“My record is one of being a bridge-builder,” she said in an interview. “I’m the candidate who can unite the caucus, unite the party and unite the country. That’s what I’m offering.”

And she's hit the nail on the head. If Topp wins, he has to lead a party that includes Mr. Mulcair. And until Topp made these statements, I could at least say to myself, "Well, Mulcair would still be a proud member of Topp's caucus and would figure prominently in the campaign to re-elect their Quebec members". But now... he's insulted the intelligence of Quebec NDP voters, and lambasted someone he would need to have onside. I don't see how Topp is helping his campaign at all. Mulcair, for his part, would probably respond as usual: "I'm not planning to bring the NDP to the centre; I want to bring the centre to the NDP." Topp is also at odds with the national NDP message about "running a positive campaign".

 

mtm

LOL @ Topp.

If he thinks this is going to endear him to New Democrats, yeesh.  Flimsy, easily refutable argument that most members know is untrue...

I give him a lot of credit for being a brilliant strategist - he knows that this blowback will definitely hurt him more than his intended target - what's his motivation or end game?!

Gaian

It just seems an inconguous situation for an anarchist to be jousting with nasty little spears while all around him people are into a serious game of football played in the real world where, if knocked down, party and player CAN pick oneself up and play again in the spirit of something called democracy. WE could go further into discussion of the meaning of that concept if you ever showed some interest in it - but in another thread, of course. Say... anarchy 101? :)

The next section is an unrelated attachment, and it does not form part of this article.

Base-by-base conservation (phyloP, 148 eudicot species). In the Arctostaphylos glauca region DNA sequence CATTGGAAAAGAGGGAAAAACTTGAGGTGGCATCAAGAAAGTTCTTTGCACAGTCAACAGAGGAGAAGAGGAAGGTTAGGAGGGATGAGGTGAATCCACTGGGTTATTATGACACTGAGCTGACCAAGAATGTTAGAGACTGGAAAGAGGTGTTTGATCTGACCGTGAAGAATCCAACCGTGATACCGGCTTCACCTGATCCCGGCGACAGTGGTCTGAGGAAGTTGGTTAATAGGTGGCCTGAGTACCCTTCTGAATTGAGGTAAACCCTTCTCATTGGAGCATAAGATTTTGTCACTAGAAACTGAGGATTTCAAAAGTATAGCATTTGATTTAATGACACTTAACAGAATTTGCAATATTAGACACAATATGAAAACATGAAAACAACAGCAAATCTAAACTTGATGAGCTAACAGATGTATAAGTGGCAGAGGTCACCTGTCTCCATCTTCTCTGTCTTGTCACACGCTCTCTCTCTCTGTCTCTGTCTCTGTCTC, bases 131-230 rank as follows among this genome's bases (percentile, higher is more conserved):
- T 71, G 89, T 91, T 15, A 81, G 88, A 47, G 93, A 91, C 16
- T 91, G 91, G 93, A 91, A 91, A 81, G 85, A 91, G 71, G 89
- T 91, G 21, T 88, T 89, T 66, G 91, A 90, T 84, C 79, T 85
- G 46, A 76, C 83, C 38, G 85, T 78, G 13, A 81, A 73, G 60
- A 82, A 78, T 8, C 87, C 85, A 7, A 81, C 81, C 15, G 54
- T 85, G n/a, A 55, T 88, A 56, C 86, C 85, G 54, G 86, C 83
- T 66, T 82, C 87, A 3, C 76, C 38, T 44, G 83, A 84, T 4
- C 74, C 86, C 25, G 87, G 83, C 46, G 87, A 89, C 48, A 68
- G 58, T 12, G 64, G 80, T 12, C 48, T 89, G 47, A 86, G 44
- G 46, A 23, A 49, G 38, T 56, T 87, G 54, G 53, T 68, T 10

There, we would not have to go through this old, old, familiar scene where you repeatedly say that, hey, you don't mind the repartee. But just the same, for me, this shit happens.

Always

Sj: "In keeping with the holiday spirit of this thread, I thought it might be the appropriate place to deck this one out:

Quote:
Gaian, your comments about "ancient cultural baggage" and your needling of Slumberjack with personal jibes -- all of these things earn you a day off.

Just for the record, no alarms were sounded here. I would have preferred not to have been implicated in the decision."

Sure :)

And with this: "having my comments routinely treated as if they contained all the flavour of fresh road kill," you're not inviting OG to go to bat for poor old Sj who just happened to wander provocatively into this thread, sporting his ancient political baggage which, of course, has equal legitimacy hereabouts...in its own bailiwick. :)

DSloth

Resembles nothing so much as a kamikaze attack. Topp can't think he'll pull ahead with an attack line that might actually damage the party in Quebec were he to win.